Giving girls confidence behind bars: Kamae Girls Borstal Institute, Kamiti Prison

Giving girls confidence behind bars: Kamae Girls Borstal Institute, Kamiti Prison

Giving girls confidence behind bars: Kamae Girls Borstal Institute, Kamiti Prison

Giving girls confidence behind bars: Kamae Girls Borstal Institute, Kamiti Prison

In celebration of International Womens’ Day, Building confidence, restoring dignity, unlocking of potential and creating second chances for girls and women behind bars is vital in building up their resilience while in prison.

In light of this, Confidence Sanitary towel a brand under local manufacturer in hygiene and personal care products, Kim-Fay East Africa, has partnered with Clean Start, a local NGO aimed at providing sustainable second chances for women and girls living in prisons, to give them confidence to face life.

Giving girls confidence behind bars: Kamae Girls Borstal Institute, Kamiti Prison
Giving girls confidence behind bars: Kamae Girls Borstal Institute, Kamiti Prison

On Friday, 1st March, 2019 the Confidence Sanitary Towels Team in conjunction with the Clean Start team visited the Kamae Borstal Girls Institute at Kamiti Maximum Security Prison. These two teams gave the girls mentoring sessions on menstrual hygiene and essential life-skills on how to be confident, how to build resilience, a session which gave the girls a reason to dream and hope again.

Attending the Confidence Behind Bars event, Risper Oluga, Marketing Manager of Confidence Sanitary Pads says, “we brought the girls sanitary pads and personal effects like tissues, underwear and wash cloths and educated them on body hygiene.  Menstrual health is an aspect of womanhood yet girls in prisons do not have a constant supply of sanitary towels and hygiene products and this has a negative toll on their lives and can contribute to low self esteem.”

Giving girls confidence behind bars: Kamae Girls Borstal Institute, Kamiti Prison
Giving girls confidence behind bars: Kamae Girls Borstal Institute, Kamiti Prison

Kamae Borstal Girls Institute based at Kamiti Maximum Security Prison, Kamiti Road off Thika Road currently offers a three-year reform program for girls aged between 15 – 18 years and has a capacity for 200 girls.

Truphena Naisukwa, welfare officer, Kamae Borstal Girls Institute, says “During the reform tenure of the program, the girls receive formal education as well as vocational training in catering, bead work, dressmaking, hair and beauty skills to enable them to have a trade-able skill once they are reinstated back into society.  Those who show reformation can be released after a year.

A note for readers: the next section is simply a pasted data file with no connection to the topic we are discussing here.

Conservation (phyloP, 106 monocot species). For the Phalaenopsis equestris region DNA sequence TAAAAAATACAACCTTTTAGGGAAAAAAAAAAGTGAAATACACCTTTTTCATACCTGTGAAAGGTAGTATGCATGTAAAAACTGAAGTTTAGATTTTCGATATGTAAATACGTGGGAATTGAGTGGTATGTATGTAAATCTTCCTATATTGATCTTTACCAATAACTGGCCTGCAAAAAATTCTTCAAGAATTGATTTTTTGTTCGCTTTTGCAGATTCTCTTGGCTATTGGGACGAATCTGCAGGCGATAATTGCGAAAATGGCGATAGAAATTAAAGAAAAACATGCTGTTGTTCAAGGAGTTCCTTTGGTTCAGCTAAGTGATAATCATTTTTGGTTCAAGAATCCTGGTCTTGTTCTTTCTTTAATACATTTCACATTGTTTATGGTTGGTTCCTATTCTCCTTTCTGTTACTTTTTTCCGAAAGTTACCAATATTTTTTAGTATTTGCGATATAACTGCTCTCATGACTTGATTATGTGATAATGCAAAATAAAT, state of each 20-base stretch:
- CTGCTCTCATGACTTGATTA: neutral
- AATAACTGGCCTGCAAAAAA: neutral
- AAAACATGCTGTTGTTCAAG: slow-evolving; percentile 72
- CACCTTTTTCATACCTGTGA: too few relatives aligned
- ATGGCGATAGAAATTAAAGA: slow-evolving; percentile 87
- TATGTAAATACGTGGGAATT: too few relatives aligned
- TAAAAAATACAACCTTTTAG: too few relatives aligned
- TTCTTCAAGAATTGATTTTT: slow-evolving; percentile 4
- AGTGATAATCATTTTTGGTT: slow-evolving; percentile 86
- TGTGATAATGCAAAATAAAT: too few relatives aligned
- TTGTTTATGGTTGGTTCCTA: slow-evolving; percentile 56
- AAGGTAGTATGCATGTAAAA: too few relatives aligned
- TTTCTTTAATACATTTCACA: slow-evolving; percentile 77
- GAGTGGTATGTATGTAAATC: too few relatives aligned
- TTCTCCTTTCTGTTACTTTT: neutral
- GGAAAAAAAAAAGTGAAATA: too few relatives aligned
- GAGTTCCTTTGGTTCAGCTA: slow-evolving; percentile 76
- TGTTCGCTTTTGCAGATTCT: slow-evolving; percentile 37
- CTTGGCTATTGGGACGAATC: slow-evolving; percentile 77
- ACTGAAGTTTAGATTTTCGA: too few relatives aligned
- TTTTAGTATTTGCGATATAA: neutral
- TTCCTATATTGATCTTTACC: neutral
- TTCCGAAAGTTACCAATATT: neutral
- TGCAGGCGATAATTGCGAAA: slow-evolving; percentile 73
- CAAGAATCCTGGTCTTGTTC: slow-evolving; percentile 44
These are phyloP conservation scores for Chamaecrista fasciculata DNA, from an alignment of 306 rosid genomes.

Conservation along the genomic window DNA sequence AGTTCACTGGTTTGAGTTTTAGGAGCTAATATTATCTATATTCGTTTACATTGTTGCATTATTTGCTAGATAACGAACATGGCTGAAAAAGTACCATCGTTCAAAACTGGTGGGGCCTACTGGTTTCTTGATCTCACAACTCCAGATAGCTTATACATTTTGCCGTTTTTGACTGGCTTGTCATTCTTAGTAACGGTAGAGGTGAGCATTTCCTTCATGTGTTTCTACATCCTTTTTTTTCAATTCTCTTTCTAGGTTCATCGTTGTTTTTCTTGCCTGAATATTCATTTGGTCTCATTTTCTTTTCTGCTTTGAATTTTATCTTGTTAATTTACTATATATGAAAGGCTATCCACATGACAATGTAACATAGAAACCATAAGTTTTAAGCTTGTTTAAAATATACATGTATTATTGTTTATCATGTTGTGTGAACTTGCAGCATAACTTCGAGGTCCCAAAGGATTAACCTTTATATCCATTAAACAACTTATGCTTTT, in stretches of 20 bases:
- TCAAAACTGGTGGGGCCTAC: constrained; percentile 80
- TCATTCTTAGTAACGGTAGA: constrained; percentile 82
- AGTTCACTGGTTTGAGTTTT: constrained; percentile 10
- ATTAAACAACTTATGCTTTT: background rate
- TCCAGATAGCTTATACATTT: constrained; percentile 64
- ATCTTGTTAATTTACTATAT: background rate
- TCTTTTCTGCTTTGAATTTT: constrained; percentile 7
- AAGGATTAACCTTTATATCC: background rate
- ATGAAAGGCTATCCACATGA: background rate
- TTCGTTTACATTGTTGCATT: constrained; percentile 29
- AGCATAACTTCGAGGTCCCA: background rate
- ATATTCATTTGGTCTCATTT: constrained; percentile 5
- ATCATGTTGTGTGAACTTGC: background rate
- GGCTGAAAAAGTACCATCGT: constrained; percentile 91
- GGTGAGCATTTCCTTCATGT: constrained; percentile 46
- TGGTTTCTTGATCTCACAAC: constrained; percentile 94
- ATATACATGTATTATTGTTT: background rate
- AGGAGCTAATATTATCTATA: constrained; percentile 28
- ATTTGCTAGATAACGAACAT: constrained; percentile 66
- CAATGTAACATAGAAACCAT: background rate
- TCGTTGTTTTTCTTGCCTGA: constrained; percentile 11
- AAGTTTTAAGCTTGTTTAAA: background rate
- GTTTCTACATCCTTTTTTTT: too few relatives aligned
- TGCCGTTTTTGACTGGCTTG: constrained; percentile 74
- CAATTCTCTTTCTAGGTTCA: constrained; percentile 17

The Borstal Institutions Act Chapter 92 was enacted in 1963 by the Country’s first Parliament with an aim of providing detention for youthful offenders who have been involved in high risk crime offences. Borstals are administered by Prison’s department and are part of the Penal system in Kenya, unlike other children’s’ custodial institutions, which are managed by Department of Children’s services (information cradle).

CEO of Clean Start, Teresa Njoroge who has first-hand experience of prison after she was sentenced to a year in

in Langata Women Maximum Security Prison in 2011 for a crime she did not commit, says ‘Being behind bars can be a traumatizing experience and can lower one’s confidence.

“Clean Start’s vision is to restore hope, dignity, self-confidence and self-respect to girls and women as they leave prison, enabling them to break the cycle of poverty and imprisonment. We equip women with life skills and employment training, supporting them to find sustainable livelihoods post release.”

Mentors who came to the Confidence Behind Bars event included talented Kenyan female rapper,Femi ONE of Kaka Empire, cancer victor Sharon King’ori, Dan Matakaya, a policeman who experienced gender based violence incident that resulted in lifelong blindness after facial acid burns, spoke to the girls on the importance of building resilience in life despite our circumstances.

Other mentors who inspired the girls were, Grace Ndegwa from Kenyatta University who spoke on life after paralysis, while Duncan Wanyama spoke on getting back his groove in life after becoming visually blind as an adult.

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